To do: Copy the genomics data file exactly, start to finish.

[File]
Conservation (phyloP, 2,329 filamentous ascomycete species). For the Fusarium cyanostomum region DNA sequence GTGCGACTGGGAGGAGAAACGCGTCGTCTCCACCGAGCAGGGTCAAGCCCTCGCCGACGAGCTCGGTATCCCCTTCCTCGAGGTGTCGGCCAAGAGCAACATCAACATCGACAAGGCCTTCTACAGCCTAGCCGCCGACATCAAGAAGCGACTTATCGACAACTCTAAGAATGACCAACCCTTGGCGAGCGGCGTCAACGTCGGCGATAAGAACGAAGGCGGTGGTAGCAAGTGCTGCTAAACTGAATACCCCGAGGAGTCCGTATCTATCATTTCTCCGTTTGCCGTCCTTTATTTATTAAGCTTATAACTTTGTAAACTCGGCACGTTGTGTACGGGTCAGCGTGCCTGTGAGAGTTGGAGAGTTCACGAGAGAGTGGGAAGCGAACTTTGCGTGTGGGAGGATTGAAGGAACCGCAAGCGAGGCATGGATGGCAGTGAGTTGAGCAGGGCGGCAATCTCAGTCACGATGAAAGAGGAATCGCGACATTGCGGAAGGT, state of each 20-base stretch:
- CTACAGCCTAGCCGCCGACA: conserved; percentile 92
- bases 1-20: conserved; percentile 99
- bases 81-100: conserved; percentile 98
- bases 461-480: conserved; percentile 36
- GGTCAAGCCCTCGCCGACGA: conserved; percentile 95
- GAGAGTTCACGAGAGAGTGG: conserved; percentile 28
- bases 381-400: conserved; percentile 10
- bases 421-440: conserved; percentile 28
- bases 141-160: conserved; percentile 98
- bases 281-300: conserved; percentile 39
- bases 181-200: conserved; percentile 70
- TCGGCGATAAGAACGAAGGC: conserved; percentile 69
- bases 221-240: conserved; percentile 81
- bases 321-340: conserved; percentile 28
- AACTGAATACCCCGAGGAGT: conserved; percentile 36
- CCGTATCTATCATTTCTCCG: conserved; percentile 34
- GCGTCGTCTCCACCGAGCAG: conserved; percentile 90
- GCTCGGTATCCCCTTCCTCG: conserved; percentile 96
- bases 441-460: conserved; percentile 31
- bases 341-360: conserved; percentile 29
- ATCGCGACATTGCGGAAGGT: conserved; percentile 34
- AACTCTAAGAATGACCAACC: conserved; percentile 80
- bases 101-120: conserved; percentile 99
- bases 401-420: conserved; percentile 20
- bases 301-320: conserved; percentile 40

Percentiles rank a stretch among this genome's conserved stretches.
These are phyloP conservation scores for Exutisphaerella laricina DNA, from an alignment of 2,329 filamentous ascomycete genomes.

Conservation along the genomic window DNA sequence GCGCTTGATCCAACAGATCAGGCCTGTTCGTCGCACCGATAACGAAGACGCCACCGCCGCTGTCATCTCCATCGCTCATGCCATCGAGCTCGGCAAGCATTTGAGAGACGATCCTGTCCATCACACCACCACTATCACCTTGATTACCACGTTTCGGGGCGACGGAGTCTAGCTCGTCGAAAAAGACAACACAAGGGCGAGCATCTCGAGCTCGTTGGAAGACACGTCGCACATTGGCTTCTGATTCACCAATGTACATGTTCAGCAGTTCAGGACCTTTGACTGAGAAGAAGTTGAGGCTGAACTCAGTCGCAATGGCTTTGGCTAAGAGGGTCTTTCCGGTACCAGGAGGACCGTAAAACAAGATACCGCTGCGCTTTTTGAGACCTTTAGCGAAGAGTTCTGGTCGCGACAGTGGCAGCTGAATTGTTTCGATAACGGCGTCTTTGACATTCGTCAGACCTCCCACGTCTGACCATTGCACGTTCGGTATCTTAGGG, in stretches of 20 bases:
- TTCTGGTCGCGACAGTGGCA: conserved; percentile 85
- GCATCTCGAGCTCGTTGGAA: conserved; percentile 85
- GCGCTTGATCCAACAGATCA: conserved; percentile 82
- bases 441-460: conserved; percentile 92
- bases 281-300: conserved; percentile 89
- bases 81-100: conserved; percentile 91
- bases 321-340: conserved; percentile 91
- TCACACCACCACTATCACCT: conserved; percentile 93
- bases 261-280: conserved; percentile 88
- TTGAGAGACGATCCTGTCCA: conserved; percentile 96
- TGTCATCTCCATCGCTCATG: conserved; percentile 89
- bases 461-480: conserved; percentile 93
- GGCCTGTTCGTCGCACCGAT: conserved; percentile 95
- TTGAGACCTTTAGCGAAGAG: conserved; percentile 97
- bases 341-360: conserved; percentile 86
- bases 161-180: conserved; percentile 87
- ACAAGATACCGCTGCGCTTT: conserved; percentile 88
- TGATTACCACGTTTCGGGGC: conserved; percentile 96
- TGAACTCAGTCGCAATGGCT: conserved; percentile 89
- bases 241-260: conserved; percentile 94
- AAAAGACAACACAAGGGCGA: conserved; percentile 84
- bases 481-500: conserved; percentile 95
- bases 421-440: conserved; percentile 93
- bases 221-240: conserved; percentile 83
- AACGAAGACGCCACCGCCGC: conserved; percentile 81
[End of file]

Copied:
Conservation (phyloP, 2,329 filamentous ascomycete species). For the Fusarium cyanostomum region DNA sequence GTGCGACTGGGAGGAGAAACGCGTCGTCTCCACCGAGCAGGGTCAAGCCCTCGCCGACGAGCTCGGTATCCCCTTCCTCGAGGTGTCGGCCAAGAGCAACATCAACATCGACAAGGCCTTCTACAGCCTAGCCGCCGACATCAAGAAGCGACTTATCGACAACTCTAAGAATGACCAACCCTTGGCGAGCGGCGTCAACGTCGGCGATAAGAACGAAGGCGGTGGTAGCAAGTGCTGCTAAACTGAATACCCCGAGGAGTCCGTATCTATCATTTCTCCGTTTGCCGTCCTTTATTTATTAAGCTTATAACTTTGTAAACTCGGCACGTTGTGTACGGGTCAGCGTGCCTGTGAGAGTTGGAGAGTTCACGAGAGAGTGGGAAGCGAACTTTGCGTGTGGGAGGATTGAAGGAACCGCAAGCGAGGCATGGATGGCAGTGAGTTGAGCAGGGCGGCAATCTCAGTCACGATGAAAGAGGAATCGCGACATTGCGGAAGGT, state of each 20-base stretch:
- CTACAGCCTAGCCGCCGACA: conserved; percentile 92
- bases 1-20: conserved; percentile 99
- bases 81-100: conserved; percentile 98
- bases 461-480: conserved; percentile 36
- GGTCAAGCCCTCGCCGACGA: conserved; percentile 95
- GAGAGTTCACGAGAGAGTGG: conserved; percentile 28
- bases 381-400: conserved; percentile 10
- bases 421-440: conserved; percentile 28
- bases 141-160: conserved; percentile 98
- bases 281-300: conserved; percentile 39
- bases 181-200: conserved; percentile 70
- TCGGCGATAAGAACGAAGGC: conserved; percentile 69
- bases 221-240: conserved; percentile 81
- bases 321-340: conserved; percentile 28
- AACTGAATACCCCGAGGAGT: conserved; percentile 36
- CCGTATCTATCATTTCTCCG: conserved; percentile 34
- GCGTCGTCTCCACCGAGCAG: conserved; percentile 90
- GCTCGGTATCCCCTTCCTCG: conserved; percentile 96
- bases 441-460: conserved; percentile 31
- bases 341-360: conserved; percentile 29
- ATCGCGACATTGCGGAAGGT: conserved; percentile 34
- AACTCTAAGAATGACCAACC: conserved; percentile 80
- bases 101-120: conserved; percentile 99
- bases 401-420: conserved; percentile 20
- bases 301-320: conserved; percentile 40

Percentiles rank a stretch among this genome's conserved stretches.
These are phyloP conservation scores for Exutisphaerella laricina DNA, from an alignment of 2,329 filamentous ascomycete genomes.

Conservation along the genomic window DNA sequence GCGCTTGATCCAACAGATCAGGCCTGTTCGTCGCACCGATAACGAAGACGCCACCGCCGCTGTCATCTCCATCGCTCATGCCATCGAGCTCGGCAAGCATTTGAGAGACGATCCTGTCCATCACACCACCACTATCACCTTGATTACCACGTTTCGGGGCGACGGAGTCTAGCTCGTCGAAAAAGACAACACAAGGGCGAGCATCTCGAGCTCGTTGGAAGACACGTCGCACATTGGCTTCTGATTCACCAATGTACATGTTCAGCAGTTCAGGACCTTTGACTGAGAAGAAGTTGAGGCTGAACTCAGTCGCAATGGCTTTGGCTAAGAGGGTCTTTCCGGTACCAGGAGGACCGTAAAACAAGATACCGCTGCGCTTTTTGAGACCTTTAGCGAAGAGTTCTGGTCGCGACAGTGGCAGCTGAATTGTTTCGATAACGGCGTCTTTGACATTCGTCAGACCTCCCACGTCTGACCATTGCACGTTCGGTATCTTAGGG, in stretches of 20 bases:
- TTCTGGTCGCGACAGTGGCA: conserved; percentile 85
- GCATCTCGAGCTCGTTGGAA: conserved; percentile 85
- GCGCTTGATCCAACAGATCA: conserved; percentile 82
- bases 441-460: conserved; percentile 92
- bases 281-300: conserved; percentile 89
- bases 81-100: conserved; percentile 91
- bases 321-340: conserved; percentile 91
- TCACACCACCACTATCACCT: conserved; percentile 93
- bases 261-280: conserved; percentile 88
- TTGAGAGACGATCCTGTCCA: conserved; percentile 96
- TGTCATCTCCATCGCTCATG: conserved; percentile 89
- bases 461-480: conserved; percentile 93
- GGCCTGTTCGTCGCACCGAT: conserved; percentile 95
- TTGAGACCTTTAGCGAAGAG: conserved; percentile 97
- bases 341-360: conserved; percentile 86
- bases 161-180: conserved; percentile 87
- ACAAGATACCGCTGCGCTTT: conserved; percentile 88
- TGATTACCACGTTTCGGGGC: conserved; percentile 96
- TGAACTCAGTCGCAATGGCT: conserved; percentile 89
- bases 241-260: conserved; percentile 94
- AAAAGACAACACAAGGGCGA: conserved; percentile 84
- bases 481-500: conserved; percentile 95
- bases 421-440: conserved; percentile 93
- bases 221-240: conserved; percentile 83
- AACGAAGACGCCACCGCCGC: conserved; percentile 81